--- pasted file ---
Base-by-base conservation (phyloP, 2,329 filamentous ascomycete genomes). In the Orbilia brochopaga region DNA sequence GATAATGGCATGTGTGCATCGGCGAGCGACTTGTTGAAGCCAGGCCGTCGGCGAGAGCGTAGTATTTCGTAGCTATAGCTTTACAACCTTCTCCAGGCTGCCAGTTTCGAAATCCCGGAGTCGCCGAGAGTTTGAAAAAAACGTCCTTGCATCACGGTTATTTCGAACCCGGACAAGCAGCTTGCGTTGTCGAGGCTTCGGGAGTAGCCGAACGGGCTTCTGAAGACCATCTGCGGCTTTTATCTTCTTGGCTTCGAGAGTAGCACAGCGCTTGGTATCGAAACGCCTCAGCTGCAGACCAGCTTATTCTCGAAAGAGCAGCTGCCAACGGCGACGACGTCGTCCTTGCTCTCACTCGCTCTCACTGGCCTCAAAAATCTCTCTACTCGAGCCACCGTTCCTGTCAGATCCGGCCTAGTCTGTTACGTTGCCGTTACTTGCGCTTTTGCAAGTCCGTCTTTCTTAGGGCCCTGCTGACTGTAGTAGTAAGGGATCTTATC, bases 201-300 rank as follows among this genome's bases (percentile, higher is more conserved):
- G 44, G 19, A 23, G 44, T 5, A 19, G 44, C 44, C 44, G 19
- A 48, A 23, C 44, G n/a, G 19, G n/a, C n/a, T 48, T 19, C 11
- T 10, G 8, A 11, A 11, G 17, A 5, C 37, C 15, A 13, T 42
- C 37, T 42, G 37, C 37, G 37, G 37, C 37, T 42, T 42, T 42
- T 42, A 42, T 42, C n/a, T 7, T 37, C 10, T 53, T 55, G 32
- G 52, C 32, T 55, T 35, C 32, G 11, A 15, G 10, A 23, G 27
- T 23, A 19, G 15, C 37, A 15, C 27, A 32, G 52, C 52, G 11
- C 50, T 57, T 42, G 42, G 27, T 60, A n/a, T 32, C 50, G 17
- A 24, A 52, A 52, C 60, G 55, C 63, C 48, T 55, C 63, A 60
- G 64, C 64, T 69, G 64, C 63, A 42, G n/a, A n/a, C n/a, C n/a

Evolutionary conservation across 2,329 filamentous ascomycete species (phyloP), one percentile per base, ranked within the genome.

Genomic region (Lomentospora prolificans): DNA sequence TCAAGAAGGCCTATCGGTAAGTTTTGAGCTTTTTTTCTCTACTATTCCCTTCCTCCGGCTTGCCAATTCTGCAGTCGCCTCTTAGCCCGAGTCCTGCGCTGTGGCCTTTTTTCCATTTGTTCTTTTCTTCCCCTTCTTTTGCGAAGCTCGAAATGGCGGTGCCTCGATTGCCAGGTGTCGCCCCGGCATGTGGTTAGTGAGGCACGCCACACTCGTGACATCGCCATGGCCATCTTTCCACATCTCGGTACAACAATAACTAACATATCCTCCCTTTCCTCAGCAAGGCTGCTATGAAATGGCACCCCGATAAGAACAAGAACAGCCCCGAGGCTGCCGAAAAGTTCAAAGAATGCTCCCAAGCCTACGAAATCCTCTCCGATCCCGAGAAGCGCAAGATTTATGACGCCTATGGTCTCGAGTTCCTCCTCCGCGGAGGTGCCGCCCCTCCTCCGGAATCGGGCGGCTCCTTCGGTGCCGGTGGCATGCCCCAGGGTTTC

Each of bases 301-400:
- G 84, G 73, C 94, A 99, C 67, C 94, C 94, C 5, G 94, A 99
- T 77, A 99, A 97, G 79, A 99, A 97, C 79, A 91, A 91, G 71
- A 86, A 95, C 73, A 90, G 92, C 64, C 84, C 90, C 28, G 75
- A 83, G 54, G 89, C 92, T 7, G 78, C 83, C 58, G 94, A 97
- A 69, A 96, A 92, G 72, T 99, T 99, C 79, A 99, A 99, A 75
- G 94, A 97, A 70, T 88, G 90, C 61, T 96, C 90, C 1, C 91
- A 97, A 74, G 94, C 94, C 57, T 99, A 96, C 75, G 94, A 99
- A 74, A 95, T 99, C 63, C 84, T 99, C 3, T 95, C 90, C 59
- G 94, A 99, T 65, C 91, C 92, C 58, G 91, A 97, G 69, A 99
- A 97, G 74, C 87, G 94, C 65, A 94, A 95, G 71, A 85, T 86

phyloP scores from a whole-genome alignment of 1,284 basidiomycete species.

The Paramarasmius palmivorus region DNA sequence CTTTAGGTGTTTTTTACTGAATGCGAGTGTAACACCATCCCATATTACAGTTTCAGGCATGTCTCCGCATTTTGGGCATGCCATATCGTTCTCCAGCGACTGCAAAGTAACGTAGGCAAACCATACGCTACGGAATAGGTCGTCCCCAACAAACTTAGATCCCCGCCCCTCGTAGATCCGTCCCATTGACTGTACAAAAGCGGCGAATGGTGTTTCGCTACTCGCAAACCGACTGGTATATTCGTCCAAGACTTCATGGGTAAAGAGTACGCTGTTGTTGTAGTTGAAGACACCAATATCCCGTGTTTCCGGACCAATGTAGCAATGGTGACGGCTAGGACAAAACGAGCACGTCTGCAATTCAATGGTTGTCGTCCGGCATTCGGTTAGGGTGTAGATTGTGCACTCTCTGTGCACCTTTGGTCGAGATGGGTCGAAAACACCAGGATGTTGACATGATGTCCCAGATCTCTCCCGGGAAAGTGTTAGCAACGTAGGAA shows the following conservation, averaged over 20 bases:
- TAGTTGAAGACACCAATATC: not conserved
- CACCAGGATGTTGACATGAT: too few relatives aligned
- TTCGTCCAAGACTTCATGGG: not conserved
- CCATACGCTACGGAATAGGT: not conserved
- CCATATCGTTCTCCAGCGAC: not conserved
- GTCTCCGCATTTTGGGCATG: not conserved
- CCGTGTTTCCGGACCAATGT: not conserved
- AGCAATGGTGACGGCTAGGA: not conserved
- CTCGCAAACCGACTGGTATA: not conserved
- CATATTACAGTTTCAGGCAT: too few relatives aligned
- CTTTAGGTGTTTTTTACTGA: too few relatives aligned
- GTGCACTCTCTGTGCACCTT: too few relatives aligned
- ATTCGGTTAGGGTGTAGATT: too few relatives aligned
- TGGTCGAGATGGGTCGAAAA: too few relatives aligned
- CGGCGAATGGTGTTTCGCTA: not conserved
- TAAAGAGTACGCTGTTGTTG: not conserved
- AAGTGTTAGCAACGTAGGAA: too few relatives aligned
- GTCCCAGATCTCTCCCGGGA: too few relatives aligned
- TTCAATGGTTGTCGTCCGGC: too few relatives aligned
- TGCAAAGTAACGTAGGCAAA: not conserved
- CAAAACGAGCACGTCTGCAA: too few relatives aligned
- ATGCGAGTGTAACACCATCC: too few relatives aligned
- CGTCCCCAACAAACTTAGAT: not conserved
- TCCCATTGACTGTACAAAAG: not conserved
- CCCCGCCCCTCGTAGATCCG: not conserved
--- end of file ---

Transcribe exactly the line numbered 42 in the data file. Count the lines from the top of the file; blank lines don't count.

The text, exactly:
- TAAAGAGTACGCTGTTGTTG: not conserved